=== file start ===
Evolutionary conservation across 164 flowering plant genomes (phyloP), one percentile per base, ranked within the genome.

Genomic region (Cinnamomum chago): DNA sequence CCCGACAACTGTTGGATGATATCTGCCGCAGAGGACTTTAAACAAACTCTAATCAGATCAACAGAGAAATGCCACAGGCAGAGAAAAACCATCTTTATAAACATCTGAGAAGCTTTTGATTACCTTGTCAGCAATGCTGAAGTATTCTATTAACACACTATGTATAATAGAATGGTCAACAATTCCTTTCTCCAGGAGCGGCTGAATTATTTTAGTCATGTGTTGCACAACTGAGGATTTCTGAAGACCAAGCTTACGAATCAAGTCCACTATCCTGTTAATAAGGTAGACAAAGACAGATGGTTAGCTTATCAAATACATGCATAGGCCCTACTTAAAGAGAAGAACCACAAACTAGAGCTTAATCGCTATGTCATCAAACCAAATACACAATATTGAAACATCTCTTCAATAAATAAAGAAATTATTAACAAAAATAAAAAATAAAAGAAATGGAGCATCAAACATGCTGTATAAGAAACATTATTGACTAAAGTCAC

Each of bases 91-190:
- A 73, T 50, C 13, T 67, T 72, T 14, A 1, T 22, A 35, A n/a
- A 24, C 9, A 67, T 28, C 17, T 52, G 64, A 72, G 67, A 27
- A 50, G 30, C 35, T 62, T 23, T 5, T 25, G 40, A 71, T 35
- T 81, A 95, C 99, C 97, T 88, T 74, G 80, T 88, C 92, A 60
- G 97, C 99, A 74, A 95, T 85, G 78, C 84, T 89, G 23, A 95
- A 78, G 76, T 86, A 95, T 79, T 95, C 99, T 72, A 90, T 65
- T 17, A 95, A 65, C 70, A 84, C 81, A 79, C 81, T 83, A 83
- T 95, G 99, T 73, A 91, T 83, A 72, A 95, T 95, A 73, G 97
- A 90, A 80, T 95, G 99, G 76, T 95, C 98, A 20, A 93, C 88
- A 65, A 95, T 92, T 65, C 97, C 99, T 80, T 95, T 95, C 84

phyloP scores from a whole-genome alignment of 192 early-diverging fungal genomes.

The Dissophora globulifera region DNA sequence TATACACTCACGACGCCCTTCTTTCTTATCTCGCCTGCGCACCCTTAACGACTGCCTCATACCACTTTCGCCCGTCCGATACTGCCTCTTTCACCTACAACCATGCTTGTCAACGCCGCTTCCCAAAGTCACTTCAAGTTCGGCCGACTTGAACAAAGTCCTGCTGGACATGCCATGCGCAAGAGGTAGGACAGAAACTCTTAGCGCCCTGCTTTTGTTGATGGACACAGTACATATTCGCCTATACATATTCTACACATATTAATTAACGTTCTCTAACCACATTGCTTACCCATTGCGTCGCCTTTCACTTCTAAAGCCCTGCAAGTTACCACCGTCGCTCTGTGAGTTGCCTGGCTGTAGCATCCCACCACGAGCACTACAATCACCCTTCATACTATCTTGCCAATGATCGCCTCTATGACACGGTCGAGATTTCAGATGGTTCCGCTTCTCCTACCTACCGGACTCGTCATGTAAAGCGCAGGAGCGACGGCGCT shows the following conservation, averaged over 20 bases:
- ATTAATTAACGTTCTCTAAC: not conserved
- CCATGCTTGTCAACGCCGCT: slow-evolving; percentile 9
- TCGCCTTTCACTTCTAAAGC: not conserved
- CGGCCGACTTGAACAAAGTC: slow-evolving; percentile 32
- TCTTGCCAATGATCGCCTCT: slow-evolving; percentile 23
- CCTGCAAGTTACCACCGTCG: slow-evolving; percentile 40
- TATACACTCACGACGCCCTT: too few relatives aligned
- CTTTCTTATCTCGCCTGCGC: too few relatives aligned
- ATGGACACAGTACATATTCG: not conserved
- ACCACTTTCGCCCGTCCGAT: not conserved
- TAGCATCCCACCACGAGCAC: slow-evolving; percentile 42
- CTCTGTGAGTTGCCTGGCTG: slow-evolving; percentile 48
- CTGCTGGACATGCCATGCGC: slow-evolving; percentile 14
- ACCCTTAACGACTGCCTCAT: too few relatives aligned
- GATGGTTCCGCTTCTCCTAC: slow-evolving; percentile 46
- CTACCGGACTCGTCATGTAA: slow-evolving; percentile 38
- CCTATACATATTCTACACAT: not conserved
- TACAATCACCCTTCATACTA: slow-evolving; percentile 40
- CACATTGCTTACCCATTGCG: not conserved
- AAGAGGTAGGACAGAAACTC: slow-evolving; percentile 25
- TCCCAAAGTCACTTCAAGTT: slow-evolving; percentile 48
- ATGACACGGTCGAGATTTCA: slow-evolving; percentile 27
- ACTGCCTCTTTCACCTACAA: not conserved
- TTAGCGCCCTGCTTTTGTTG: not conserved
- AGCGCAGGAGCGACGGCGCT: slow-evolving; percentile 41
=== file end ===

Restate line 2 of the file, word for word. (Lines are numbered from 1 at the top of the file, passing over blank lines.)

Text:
Genomic region (Cinnamomum chago): DNA sequence CCCGACAACTGTTGGATGATATCTGCCGCAGAGGACTTTAAACAAACTCTAATCAGATCAACAGAGAAATGCCACAGGCAGAGAAAAACCATCTTTATAAACATCTGAGAAGCTTTTGATTACCTTGTCAGCAATGCTGAAGTATTCTATTAACACACTATGTATAATAGAATGGTCAACAATTCCTTTCTCCAGGAGCGGCTGAATTATTTTAGTCATGTGTTGCACAACTGAGGATTTCTGAAGACCAAGCTTACGAATCAAGTCCACTATCCTGTTAATAAGGTAGACAAAGACAGATGGTTAGCTTATCAAATACATGCATAGGCCCTACTTAAAGAGAAGAACCACAAACTAGAGCTTAATCGCTATGTCATCAAACCAAATACACAATATTGAAACATCTCTTCAATAAATAAAGAAATTATTAACAAAAATAAAAAATAAAAGAAATGGAGCATCAAACATGCTGTATAAGAAACATTATTGACTAAAGTCAC